‘No such thing as a fireman’: Brigade chief
London’s Fire Brigade Commissioner has urged people to stop using the term “fireman” as part of a sweeping campaign to encourage more women to become firefighters.
Dany Cotton, the first woman Commissioner of London Fire Brigade in its history, launched the campaign to banish the outdated term and break the stereotype that firefighting is a profession for men.
Social media users are encouraged to tweet their support using the hashtag #FirefightingSexism.
“London’s first woman firefighter joined the Brigade in 1982 and it’s ridiculous that 35 years later people are still surprised to see women firefighters or calling them firemen,” Cotton said.
“I want to shake off outdated language which we know is stopping young girls and women from considering this rewarding and professional career,” she said.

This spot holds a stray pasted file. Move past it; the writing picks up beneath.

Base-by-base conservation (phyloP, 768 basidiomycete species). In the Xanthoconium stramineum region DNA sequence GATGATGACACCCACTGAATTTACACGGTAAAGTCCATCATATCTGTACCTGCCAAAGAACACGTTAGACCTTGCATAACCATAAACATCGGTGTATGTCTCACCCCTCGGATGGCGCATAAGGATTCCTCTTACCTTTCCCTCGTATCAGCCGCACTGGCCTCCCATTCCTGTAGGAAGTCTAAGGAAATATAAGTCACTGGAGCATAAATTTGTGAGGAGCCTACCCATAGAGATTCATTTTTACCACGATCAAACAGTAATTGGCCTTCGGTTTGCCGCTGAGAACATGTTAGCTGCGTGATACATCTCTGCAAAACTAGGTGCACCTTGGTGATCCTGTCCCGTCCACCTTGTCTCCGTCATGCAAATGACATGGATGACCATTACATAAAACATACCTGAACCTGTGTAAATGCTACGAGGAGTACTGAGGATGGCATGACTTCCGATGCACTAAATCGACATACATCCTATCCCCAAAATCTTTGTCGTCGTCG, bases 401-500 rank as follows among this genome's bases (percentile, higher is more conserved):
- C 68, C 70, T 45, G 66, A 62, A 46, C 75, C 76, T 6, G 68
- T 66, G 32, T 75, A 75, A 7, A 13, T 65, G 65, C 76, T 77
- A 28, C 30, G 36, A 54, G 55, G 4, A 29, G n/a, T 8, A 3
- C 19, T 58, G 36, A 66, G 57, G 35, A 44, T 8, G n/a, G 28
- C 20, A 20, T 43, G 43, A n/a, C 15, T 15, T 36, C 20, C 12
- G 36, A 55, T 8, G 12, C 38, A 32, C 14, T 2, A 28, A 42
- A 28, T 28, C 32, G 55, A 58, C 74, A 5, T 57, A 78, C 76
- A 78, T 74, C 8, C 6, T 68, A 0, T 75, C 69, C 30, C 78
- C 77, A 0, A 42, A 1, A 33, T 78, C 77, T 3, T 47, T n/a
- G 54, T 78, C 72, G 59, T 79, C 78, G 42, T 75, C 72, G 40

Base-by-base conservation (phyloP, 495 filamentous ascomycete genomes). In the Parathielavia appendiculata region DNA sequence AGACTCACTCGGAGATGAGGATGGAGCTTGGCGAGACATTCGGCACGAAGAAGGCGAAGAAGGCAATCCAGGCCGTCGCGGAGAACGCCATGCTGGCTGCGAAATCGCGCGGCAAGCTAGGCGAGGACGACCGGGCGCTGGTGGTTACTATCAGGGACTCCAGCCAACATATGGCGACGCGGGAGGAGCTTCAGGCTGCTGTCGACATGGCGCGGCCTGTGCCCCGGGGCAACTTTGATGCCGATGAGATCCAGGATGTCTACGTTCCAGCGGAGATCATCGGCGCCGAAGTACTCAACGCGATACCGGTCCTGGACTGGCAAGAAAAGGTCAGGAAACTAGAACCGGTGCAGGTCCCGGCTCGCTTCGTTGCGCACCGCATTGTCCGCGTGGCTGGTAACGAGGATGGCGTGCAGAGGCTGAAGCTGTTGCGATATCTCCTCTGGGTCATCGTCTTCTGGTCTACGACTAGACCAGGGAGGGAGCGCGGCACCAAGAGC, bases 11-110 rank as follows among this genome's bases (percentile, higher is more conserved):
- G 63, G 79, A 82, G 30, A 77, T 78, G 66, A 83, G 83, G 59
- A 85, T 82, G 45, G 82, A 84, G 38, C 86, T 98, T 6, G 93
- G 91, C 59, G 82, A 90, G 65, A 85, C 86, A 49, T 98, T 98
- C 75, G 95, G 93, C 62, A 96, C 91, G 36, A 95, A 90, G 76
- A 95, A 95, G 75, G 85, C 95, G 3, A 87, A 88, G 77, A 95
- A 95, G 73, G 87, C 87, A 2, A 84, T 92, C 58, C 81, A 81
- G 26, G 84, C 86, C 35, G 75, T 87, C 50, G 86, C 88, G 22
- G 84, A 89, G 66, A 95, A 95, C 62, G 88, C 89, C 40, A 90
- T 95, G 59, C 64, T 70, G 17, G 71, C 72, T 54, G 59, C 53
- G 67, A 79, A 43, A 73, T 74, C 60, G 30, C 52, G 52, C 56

The term “fireman” was officially replaced with “firefighter” in all formal Brigade contracts in the late 1980s.
But as recently as 2016, research conducted by the Brigade showed that some women still saw firefighting as a role for men.
“Our firefighters do one of the most important jobs there is - helping to keep the rest of us safe - regardless of gender or background,” Mayor Sadiq Khan, who is supporting the campaign, said.
“With the UK’s first ever woman fire commissioner at the helm, London’s Fire Brigade is leading the way in breaking down the stereotypes, removing the barriers to women in the workplace, and becoming as diverse and inclusive as the city it serves.”
Women were accepted into the Brigade for the first time during World War Two. However, they did not put out fires but became drivers and despatch riders, among other roles.
There are now over 300 female firefighters in London Fire Brigade.